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of supplication and prayer; with cherry
lip—"some bee has stung it newly"—lisping
thanksgiving and love; with arms that
long to embrace; with eyes beaming
confidence, joy, pity, tenderness:—am I to be
told that this infant is father to yon hulking,
sodden, sallow-faced, blue-gilled, crop-haired,
leaden-eyed, livid-lipped, bow-shouldered,
shrunken-legged, swollen-handed convict in a
hideous grey uniform branded with the broad
arrow; with ribbed worsted hose and fetters
at his ankles, sullenly skulking through his
drudgery under the rattan of an overseer and
the bayonet of a marine in Woolwich dockyard?
Is the child whom I love and in whom I
hope, father to yon wretch with a neck already
half-dislocated with fear, with lips half-dead,
with heart wholly so, who droops on his
miserable pallet in Newgate cell, his chin on
his breast, his hands between his knees, his
legs shambling; the stony walls around him;
the taciturn gaolers watching him; a bible by
his side, in whose pages, when he tries to read,
the letters slide and fall away from under
his eye? Is this the father tocan this ever
become that?

Not only in your world-verbiage must the
child be father to the man, but the man is
merely a child of a larger growth. I deny it.
Some boys are tyrants, bullies, hypocrites,
and liars for fear of punishment; thieves, alas,
through ill-example oftimes. Some girls are
tell-tales, jealous, spiteful, slanderous, vain and
giddy, I grant. If you were to tell me that
bad boys and girls often grow up to be bad
men and women, I should agree with you.
The evil example of you bad men and women
begins to corrupt boys and girls early enough.
Heaven knows; but do not brand the child
you know when infancy begins and
childhood terminateswith being but your own
wickedness seen through the small end of the
glass. The man a child of larger growth?
Did you ever know a man of smaller growth
a childto discount bills at forty per cent.,
and offer you for the balance half cash,
and the rest poison (put down in the bill
as "wine") and opera stalls? Did you
ever know a child to pawn his sister's
playthings, or rob his playmate of his pocket
money to gamble, and to cheat while gambling,
and to go hang or drown himself when he had
lost his winnings and his stolen capital?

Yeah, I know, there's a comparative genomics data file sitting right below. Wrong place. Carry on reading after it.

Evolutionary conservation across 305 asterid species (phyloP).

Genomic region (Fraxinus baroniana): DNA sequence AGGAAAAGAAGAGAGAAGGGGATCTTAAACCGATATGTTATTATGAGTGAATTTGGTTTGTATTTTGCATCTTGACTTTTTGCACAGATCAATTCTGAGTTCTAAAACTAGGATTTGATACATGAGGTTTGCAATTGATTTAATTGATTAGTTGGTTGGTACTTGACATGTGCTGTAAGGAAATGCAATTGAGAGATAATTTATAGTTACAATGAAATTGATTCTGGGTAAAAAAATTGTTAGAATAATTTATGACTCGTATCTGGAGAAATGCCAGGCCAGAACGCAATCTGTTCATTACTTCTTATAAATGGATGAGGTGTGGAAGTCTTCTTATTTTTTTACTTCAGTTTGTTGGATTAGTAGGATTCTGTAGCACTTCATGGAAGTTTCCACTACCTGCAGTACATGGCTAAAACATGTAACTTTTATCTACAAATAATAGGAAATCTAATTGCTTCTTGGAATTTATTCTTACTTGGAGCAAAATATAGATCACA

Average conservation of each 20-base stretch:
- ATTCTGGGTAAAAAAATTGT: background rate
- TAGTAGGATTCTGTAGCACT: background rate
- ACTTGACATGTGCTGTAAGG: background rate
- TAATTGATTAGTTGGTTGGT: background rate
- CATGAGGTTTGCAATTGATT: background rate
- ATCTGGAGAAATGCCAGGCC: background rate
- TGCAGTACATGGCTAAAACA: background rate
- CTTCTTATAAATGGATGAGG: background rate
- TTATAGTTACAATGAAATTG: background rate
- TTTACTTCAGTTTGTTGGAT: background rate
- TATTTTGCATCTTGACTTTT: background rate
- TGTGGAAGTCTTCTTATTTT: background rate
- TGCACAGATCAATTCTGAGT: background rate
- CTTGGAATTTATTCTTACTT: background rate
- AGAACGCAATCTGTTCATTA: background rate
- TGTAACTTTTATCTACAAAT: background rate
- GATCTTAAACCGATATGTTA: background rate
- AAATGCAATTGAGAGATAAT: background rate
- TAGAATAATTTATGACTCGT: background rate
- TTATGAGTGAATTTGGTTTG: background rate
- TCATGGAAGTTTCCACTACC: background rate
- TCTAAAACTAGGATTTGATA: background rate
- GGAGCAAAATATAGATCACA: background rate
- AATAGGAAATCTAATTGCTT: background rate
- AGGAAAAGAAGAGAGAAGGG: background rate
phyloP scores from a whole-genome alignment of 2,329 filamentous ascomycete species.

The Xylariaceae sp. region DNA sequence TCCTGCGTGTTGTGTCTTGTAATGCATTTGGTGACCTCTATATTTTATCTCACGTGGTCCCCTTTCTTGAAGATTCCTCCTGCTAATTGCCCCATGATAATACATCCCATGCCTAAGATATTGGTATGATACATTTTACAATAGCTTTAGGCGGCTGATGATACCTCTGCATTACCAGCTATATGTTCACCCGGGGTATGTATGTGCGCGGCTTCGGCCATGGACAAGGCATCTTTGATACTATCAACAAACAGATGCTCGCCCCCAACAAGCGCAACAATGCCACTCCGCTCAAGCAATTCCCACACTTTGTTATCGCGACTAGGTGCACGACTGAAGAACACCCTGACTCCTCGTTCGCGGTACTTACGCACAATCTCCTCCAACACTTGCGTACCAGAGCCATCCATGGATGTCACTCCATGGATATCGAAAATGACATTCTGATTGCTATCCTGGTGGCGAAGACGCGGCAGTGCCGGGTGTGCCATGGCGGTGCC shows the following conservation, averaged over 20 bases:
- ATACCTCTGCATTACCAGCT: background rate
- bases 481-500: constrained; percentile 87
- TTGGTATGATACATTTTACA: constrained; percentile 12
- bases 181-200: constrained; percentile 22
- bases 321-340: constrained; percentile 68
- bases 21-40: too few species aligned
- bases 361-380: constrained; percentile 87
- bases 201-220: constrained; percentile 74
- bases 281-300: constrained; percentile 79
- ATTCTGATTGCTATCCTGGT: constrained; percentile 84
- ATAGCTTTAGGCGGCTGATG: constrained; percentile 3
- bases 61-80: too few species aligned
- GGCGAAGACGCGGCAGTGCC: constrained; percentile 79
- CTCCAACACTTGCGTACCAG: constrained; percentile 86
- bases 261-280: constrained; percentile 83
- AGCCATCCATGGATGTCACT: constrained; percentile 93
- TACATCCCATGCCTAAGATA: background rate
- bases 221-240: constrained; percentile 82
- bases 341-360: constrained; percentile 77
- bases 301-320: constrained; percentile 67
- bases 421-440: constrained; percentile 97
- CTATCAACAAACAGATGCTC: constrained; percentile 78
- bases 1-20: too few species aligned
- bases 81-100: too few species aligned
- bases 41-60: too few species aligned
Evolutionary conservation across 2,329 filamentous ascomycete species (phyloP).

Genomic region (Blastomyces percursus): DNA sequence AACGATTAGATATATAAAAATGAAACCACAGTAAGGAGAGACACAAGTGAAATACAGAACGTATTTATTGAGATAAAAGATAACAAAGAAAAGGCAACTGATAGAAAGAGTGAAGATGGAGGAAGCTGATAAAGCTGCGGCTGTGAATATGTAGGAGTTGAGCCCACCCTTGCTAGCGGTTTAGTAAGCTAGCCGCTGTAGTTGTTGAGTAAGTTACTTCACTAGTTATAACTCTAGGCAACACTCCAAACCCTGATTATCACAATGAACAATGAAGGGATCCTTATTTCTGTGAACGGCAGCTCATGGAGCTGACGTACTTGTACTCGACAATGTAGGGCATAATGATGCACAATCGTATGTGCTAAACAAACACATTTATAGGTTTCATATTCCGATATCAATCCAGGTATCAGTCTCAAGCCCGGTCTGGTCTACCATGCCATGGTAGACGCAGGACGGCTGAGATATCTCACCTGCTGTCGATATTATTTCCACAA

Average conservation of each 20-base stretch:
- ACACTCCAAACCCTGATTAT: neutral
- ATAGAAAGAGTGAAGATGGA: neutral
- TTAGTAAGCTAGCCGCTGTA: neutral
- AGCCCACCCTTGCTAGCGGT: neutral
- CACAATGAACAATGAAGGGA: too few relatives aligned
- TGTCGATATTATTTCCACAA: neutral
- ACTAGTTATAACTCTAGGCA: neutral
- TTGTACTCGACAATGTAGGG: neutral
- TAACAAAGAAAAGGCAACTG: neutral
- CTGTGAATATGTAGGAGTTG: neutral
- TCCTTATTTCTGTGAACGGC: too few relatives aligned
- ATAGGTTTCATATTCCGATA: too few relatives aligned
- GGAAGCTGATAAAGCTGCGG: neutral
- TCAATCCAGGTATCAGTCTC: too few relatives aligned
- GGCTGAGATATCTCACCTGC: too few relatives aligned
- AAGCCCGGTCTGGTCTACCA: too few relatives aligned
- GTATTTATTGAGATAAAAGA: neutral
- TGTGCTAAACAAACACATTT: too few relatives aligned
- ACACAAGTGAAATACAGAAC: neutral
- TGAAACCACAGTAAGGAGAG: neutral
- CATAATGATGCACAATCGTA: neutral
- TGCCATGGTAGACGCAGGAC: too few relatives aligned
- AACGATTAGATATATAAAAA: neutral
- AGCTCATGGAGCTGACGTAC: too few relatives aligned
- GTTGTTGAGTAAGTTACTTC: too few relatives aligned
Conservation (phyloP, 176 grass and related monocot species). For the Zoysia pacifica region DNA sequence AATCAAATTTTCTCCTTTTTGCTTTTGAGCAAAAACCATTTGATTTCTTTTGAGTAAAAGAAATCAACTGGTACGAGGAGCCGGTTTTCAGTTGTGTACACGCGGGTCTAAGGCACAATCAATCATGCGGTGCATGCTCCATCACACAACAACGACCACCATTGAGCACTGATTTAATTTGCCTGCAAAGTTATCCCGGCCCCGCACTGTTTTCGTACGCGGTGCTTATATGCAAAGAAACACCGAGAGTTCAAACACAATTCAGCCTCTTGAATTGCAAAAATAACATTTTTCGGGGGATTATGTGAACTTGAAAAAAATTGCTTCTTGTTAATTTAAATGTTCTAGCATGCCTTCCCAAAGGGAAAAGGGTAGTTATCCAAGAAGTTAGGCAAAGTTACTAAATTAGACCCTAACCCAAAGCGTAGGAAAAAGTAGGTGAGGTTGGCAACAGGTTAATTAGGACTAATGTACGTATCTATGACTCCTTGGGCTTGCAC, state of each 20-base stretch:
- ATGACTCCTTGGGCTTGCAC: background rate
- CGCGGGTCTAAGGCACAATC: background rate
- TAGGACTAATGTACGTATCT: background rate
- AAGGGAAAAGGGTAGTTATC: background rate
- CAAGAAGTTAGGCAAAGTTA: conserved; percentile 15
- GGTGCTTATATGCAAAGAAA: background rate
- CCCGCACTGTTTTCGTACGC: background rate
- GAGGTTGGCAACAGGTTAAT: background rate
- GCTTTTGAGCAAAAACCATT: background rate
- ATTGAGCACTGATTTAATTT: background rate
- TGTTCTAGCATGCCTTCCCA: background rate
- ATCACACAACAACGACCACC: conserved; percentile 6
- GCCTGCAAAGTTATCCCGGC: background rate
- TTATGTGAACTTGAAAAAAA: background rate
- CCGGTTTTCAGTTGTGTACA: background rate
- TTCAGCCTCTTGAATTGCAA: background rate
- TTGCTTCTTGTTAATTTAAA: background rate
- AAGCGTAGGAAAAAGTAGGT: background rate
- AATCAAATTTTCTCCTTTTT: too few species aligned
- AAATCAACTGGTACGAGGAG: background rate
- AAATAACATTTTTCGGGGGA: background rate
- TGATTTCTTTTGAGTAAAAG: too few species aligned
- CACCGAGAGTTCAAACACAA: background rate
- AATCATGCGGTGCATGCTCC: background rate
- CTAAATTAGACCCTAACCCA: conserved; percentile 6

Could you ever discern a hankering in a
child to accumulate dollars by trading in the
flesh and blood of his fellow-creatures? Did
you ever know a child to hoard halfpence in
a rag or a teapot, to store rinds of mouldy
cheese in secret, or to grow rich in rotten
apple parings? Did you ever hear a child
express an opinion that his friend Tommy
must eternally be burnt, for not holding
exactly the same religious opinions as he,
Billy, did? Are children false swearers for
hire, liars for gain, parasites for profit? Do
they begin to throw mud with their earliest
pothooks and hangers; do they libel their
nurse and vilify the doctor? Men have their
playthings, it is true, and somewhat resemble
overgrown children in their puerile eagerness
for a blue ribbon, an embroidered garter, a
silver cross dangling to a morsel of red silk,
or a gilt walking stick. But will the child
crawl in the gutter for the blue ribbon, or
walk barefoot over broken bottles for the
garter, or wallow in the mire for the gilt
walking stick? I think not. Give him a
string of red beads, a penny trumpet, or a
stick of barley sugar, and he will let the
ribbons and garters go hang. Try to
persuade, with your larger growth theory, one
of your smaller men to walk backwards
down a staircase before the King of Lilliput.
Persuade Colonel Fitz Tommy, aged four, to
stand for five hours on one leg behind the
King of Lilliput's chair in his box at the
Marionette Theatre. Try to induce little
Lady Totsey, aged three, to accede to the
proposal of being maid of honour to her doll.
Tommy and Totsey leave such tomfooleries
to be monopolised by the larger children.

We have another school of axiomatic
philosophers; who, abandoning the theorem
that manhood is but the enlarged identity of
infancy, maintain that the child is an
intellectual negationnothing at all physically or
mentally. The enlightened M. Fourier has
denied children the possession of sex, calling
them Neuters; and numbers of philosophers,
with their attendant schools of disciples, have
pleased themselves by comparing the child's
mind to a blank sheet of paper; innocent, but
capable of receiving moral caligraphy good
or bad. The mind of a child like a blank
sheet of Bath post? The sheet is fair,
hot-pressed, undefiled by blot or erasure if you
will, but it is not blank. In legible, ineffaceable
characters thereupon, you may read Faith
and strong belief. The child believes without
mental reservation; he does not require to be
convinced; and if even, now and then, some
little struggling dawn of argumentative
scepticism leads him to doubt faintly, and to ask
how bogey can always manage to live in the
cellar among the coals; how the black dog
can be on his shoulder, when he sees no
dog there; why little boys should not ask
questions, and why the doctor should have
brought baby with him under his cloakhe
is easily silenced by the reply that good
children always believe what is told them;
and that he must believe; so he does believe.
His faith was but shaken for a moment.
Belief was written too strongly in his little
heart to be eradicated by his little logic.
Would that when he comes to be a child
of larger growth, forsooth, no subtle powers
of reasoning should prompt him to dissect
and anatomise his body of belief, till nothing
but dry bones remain, and it fall into a pit
of indifference and scepticism!

That child has a maimed child-mind who
does not believe implicitly in all the fairy
talesin the existence of ogres, fairies, giants,